Friday, October 9, 2009
“I think it’s great that ‘The Phantom’ has a part two,” said Gladys Luciano-Fairfield, as she prepared her notes for class. “The ending was so sad and dramatic. I think it deserves an explanation.”
For seventeen years, Luciano-Fairfield has instructed “The Phantom of the Opera” at Drexel Neumann Academy in Chester, Pennsylvania. Each year, students become intrigued by the play’s plot and are left question, “What becomes of The Phantom?”
“I was rooting for The Phantom,” said Keyonna Morton, a student in Luciano-Fairfield’s class, “but he disappeared [at the play’s end] under a cloak, left without his mask, and didn’t leave with Christine. …He was the star. What happened?”
Characters such as Christine and The Phantom have left an impact of people of all ages, without explanation of their whereabouts, at the play’s end. The confusion has left fans, worldwide, intrigued and demanding more. Once “The Phantom” reached a worldwide audience and garnered hundreds of theatrical awards—including a 1986 London Olivier Award for Best Musical, a 1988 New York Tony Award for Best Director (Hal Prince), a 1999/2001 UK Group Leisure Industry Award for Best Theater Production, and a 1991 Australian Tourism Award for Award of Distinction in Festivals and Special Events—Andrew Lloyd Webber, musical composer of the play, met with his former leading directors and producers to create a sequel of “The Phantom of the Opera,” titled “Love Never Dies.”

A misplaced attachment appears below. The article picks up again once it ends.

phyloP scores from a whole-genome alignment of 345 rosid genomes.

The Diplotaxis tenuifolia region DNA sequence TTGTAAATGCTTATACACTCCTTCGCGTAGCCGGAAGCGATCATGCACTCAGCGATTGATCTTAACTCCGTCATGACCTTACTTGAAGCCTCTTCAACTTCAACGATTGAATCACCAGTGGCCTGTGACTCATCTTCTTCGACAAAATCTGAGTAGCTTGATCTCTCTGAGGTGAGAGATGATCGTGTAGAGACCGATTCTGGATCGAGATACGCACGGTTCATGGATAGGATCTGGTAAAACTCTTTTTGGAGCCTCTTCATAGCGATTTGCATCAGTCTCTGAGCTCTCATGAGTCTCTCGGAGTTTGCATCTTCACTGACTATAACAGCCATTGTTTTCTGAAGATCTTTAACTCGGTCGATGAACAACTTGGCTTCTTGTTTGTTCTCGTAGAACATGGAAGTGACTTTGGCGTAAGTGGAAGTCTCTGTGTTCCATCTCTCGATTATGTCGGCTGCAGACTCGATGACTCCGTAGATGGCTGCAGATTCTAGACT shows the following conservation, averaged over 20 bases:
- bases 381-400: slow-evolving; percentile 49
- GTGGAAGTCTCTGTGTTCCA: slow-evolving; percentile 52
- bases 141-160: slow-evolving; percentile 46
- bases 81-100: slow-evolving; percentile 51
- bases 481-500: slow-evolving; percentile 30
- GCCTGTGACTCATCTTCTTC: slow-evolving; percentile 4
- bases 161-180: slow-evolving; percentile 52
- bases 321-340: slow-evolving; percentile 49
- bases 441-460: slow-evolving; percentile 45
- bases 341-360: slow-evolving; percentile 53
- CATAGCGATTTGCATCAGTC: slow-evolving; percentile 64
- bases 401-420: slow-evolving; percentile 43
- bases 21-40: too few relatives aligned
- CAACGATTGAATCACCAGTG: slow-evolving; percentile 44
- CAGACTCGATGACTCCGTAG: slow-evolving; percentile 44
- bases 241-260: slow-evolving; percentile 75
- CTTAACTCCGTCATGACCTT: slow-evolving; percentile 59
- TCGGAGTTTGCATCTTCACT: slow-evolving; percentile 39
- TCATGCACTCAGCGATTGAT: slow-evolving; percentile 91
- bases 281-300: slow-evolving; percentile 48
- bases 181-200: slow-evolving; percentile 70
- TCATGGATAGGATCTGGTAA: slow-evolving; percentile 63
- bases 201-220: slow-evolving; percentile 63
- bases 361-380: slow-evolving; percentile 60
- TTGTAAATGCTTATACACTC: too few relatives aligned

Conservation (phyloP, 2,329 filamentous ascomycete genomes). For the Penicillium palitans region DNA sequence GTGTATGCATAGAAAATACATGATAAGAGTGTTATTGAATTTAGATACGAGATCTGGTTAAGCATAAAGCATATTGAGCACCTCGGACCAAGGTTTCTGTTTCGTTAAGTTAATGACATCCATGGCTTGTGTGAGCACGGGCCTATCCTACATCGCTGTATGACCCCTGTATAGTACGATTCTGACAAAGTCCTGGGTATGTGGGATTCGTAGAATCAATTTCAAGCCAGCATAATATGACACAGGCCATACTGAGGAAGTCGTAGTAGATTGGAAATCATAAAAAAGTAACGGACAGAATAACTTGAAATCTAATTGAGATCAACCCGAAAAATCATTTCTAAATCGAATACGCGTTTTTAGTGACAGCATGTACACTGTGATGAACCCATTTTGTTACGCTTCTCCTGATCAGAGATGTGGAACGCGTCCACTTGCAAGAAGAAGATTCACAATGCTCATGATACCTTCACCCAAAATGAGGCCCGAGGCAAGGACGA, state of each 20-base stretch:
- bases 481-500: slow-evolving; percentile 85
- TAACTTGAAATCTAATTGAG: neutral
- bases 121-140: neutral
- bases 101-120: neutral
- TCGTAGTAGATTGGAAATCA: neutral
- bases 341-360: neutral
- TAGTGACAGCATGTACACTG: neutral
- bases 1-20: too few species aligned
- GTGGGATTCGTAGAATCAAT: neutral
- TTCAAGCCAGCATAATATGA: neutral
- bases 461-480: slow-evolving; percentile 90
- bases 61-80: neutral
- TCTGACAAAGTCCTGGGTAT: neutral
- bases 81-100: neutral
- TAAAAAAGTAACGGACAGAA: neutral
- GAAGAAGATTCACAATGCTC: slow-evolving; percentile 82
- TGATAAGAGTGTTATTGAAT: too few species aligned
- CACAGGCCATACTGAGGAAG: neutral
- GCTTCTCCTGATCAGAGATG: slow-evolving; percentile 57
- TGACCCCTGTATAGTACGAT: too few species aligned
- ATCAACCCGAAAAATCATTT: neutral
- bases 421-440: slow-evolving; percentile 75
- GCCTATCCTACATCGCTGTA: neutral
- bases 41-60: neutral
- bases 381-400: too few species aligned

“Love Never Dies” takes place ten years after “The Phantom of the Opera” ends. Instead of The Phantom wreaking more havoc in a Parisian opera house, he has come to the United States in search of success at Coney Island, according to LoveNeverDies.com.
“The Phantom thought he finally found love in a young soprano,” said Luciano-Fairfield, “yet she fell in love with the young Raoul and although The Phantom gave Christine her voice, she followed her heart….” “…And went with the non-murderous, dashing, and rich, Raoul,” said Keyonna, as she hurriedly looked to floor for interrupting her professor. “She’s just as excited as I am,” said the professor, as she glared at her student, “and I’ve been teaching this for a long time. I’m glad Lloyd Webber’s releasing something fresh for the young ‘Phantom’ fans to follow.”
The official press release for “Love Never Dies” took place in London’s West End on Thursday, and was the first topic of Luciano-Fairfield’s class, the following day. “I had to show my students this clip,” she said. “It showed them how grand and exciting a Part Two of ‘The Phantom’ will be.”
“The show’s premiering in London,” said Keyonna. “I can’t wait ‘til it comes to the U.S.”
According to LoveNeverDies.com, “Love Never Dies” has its global premier on Tuesday, March 9, 2010, at the Adelphi Theatre in London, and premiers in the United States on Thursday, March 11, 2010, in New York. An Australian premier is set for early 2011.
“I supported Lloyd Webber when he said, ‘The Phantom is the single most successful entertainment entity in history’,” said Luciano-Fairfield. “[Gaston] Leroux’s book [from which the theatrical production is based] and the movie production were great, but a ‘Phantom Two’ is what everyone’s been waiting for and I can’t wait to teach it.”